Gadsden State Community College will discontinue its nearly three-decades-old aquaculture program next spring, the school announced Monday.
The program, introduced in 1991, taught students to care for aquatic life in natural and captive environments, working with fresh- and saltwater fish and plants in various tanks and ponds. Enrollment rates have slacked in the intervening years, now reaching numbers below the Alabama Commission on Higher Education’s viability standards.
In short, the program can’t support itself any longer.
“Unfortunately, we have struggled to meet program viability standards or even identify a market demand for this program in our region,” said Dr. Martha Lavender, GSCC president, in a press release. “Please know this program has been diligently reviewed. We have worked to find a solution to retain this unique program for about three years.”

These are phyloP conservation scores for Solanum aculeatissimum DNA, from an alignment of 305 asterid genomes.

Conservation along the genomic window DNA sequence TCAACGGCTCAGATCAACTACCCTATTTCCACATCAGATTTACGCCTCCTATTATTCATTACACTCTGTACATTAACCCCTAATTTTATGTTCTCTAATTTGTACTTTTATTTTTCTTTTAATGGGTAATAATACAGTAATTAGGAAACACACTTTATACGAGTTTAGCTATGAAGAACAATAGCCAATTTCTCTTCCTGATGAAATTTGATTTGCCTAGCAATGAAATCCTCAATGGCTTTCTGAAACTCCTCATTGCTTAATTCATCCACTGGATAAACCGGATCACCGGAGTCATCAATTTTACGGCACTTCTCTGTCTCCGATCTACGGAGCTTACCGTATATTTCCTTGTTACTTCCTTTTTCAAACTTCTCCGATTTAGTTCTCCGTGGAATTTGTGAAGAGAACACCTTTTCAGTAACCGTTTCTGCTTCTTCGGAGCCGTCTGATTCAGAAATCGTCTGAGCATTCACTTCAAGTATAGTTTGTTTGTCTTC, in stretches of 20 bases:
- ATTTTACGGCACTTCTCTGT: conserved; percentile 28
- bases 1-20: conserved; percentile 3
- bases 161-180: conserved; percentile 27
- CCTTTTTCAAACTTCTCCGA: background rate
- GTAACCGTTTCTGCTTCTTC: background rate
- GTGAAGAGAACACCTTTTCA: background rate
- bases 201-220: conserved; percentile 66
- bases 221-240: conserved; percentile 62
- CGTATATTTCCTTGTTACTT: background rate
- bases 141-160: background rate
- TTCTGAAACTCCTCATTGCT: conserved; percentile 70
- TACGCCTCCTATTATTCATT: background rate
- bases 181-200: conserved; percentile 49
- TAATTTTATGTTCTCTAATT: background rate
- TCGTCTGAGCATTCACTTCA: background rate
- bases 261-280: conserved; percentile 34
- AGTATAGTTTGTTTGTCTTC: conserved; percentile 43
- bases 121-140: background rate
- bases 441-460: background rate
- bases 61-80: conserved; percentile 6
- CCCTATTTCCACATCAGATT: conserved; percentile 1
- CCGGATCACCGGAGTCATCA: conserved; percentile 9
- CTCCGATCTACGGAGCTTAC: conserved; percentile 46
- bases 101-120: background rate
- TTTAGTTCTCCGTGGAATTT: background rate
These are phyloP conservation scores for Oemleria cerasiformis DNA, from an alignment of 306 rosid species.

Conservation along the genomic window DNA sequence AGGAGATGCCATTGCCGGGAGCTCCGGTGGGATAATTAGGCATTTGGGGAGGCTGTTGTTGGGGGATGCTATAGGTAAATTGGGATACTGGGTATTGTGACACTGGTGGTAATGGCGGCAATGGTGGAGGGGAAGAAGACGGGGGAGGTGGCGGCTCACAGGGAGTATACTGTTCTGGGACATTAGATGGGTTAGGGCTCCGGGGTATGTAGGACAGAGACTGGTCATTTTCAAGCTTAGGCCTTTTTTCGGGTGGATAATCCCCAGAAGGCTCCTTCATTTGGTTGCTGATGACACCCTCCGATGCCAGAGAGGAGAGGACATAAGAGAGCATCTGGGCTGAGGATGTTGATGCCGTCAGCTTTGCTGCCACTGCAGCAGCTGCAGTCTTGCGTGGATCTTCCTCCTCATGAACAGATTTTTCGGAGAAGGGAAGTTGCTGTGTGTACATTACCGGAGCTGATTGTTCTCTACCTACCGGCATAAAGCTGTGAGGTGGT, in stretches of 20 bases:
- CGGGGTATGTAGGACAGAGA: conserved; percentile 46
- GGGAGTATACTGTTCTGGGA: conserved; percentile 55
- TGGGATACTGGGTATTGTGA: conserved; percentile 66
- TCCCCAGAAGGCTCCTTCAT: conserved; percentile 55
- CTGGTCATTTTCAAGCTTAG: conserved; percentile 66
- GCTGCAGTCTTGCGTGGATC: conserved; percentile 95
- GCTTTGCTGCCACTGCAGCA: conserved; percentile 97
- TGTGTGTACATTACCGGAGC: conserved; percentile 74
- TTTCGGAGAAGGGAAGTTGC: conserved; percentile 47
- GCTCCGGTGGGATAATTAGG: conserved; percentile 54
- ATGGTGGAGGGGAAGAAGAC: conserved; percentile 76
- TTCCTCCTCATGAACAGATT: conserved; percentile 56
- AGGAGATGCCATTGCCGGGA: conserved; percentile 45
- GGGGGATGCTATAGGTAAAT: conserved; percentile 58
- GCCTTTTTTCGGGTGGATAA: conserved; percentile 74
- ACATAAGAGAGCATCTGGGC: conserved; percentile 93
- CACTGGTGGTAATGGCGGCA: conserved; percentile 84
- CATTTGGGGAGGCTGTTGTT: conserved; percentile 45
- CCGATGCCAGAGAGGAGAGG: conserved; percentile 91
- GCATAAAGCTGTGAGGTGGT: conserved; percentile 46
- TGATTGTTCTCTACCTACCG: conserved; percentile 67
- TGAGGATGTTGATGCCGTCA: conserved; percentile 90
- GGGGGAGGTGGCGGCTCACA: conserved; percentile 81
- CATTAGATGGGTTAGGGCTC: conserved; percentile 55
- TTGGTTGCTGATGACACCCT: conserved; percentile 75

The decision was based on analysis of demand, job availability, graduation and completion rates, overall costs and program quality. While the program, taught by Dr. Hugh Hammer, has a history of excellent quality, job availability and cost were overwhelming factors.
“Of the last 10 aquaculture graduates, only one graduate is employed locally,” Lavender said.
The program costs about $188,000 per year. Last year it generated about $32,856, according to Lavender, a total of 222 credit hours. There have been 27 students to complete the program in the last five years, averaging 5.4 per year. ACHE’s five-year average for viability is 7.5 graduates per year.
According to Jackie Edmondson, GSCC public relations director, Gadsden State was one of only 14 community colleges in the nation to offer the program.
“It’s just so specialized, I think,” she said. “It’s taught at universities, but it’s not something commonly seen at a community college.”